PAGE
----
Author: Mark Messick, MMessick@profitstars.com
While on vacation recently, I had a moment to reflect on my benefit elections for the upcoming year. For the last several years, we’ve chosen to elect a high deductible plan and put money into an HSA each pay period. It has helped us control costs, but we’ve also been lucky. Lucky that we’ve had no major medical issues or expenses that would have depleted the HSA and left us with a big bill. It got me wondering what I would do if the bill was bigger than what I could immediately pay. I’d probably ask the healthcare provider or the billing/collections company if I could make payments. And if I could have this problem – so could others, and what about all the people who don’t have an FSA or HSA to turn to? And even if they did, what’s the likelihood the bill is larger than what they have saved in one of those accounts? What about all the people who actually want to pay their bill, but need a flexible way to do it?
Having worked in this sector for a while, I have access to more information than most. I know, for example, that this growing problem of a patient’s ability to pay their bills is the number one obstacle for most healthcare providers. I’ve heard them say it out loud. There are entire conferences and tradeshows dedicated to the issue and finding ways to solve it. I attended one this summer and was shocked to hear large, national healthcare systems distressed about how to deal with it. Like most people, I thought it was a problem for the smaller providers who want to provide care but couldn’t financially bear the weight of extended payment terms. I also know that when patients don’t understand what they owe, they don’t pay. And when the bill is too large and a payment plan doesn’t exist, they don’t pay.
The accelerating cost of health care and the growth of higher deductible plans have made this very issue worse. In fact, in the last ten years, the patient responsibility portion has grown more than 150%1. As a result, the industry has seen a proliferation of technology solutions designed around helping providers collect more money faster. These platforms enable providers to more efficiently offer payment methods to take care of the bill. Electronic statements and portals for electronic payments have been emerging while other solutions have created easy-to-understand paper statements. Many are already helping to make a significant impact on the bottom line. Unfortunately, that only solves part of the problem. Because what happens to the provider’s cash flow when the patient chooses “payment plan” as the payment option, or needs extended terms. They wait for months and years for the actual bill to be paid in full.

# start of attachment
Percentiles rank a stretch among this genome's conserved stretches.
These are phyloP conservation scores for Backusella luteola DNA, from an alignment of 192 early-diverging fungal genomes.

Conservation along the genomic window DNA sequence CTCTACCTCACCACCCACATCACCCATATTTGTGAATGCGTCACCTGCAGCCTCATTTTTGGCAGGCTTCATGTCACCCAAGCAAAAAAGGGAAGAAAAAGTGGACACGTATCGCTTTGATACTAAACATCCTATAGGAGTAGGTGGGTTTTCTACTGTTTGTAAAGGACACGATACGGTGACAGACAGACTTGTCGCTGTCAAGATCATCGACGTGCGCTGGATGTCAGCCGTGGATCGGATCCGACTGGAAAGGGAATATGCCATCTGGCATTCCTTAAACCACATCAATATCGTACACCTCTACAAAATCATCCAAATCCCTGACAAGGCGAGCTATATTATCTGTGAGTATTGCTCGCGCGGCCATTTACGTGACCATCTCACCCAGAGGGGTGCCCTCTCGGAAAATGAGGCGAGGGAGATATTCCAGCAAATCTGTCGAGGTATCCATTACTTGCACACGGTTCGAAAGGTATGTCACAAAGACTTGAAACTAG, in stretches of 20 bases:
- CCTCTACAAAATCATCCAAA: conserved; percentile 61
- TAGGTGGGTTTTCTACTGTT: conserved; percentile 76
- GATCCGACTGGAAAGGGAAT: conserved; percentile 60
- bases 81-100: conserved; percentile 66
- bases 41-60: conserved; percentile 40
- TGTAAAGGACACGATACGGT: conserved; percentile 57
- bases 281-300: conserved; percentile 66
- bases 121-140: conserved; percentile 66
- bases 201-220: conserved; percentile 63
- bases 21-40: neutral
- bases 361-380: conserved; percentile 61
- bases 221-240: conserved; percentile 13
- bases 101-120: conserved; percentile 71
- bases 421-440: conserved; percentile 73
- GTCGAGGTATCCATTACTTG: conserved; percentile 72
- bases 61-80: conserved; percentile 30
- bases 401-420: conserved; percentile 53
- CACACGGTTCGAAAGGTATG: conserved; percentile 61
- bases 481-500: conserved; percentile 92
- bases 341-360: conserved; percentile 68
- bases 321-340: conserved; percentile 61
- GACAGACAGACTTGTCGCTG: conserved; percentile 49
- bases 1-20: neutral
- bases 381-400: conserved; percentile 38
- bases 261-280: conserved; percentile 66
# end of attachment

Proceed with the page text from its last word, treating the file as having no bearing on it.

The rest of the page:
This is where financial institutions can and should step in. Healthcare providers are tired of being the “bank” for their patients. In the past, most financing has come in the form of guaranteed issue. That means that an individual must be underwritten for both income and credit score. Unfortunately in today’s economic climate, very few applicants actually get approved in that model. But now there is a new model that enables the FI to leverage the payment stream and have the provider guarantee the payment. The platform works in conjunction with other services already offered so that the provider gets access to cash flow, the patient gets terms they can live with, and the provider gets a reduced workload.
1Health cost increases in 2013 were lowest in decade: Aon Hewitt. October 17, 2013. Insurance Journal. At http://www.insurancejournal.com/news/national/2013/10/17/308500.htm.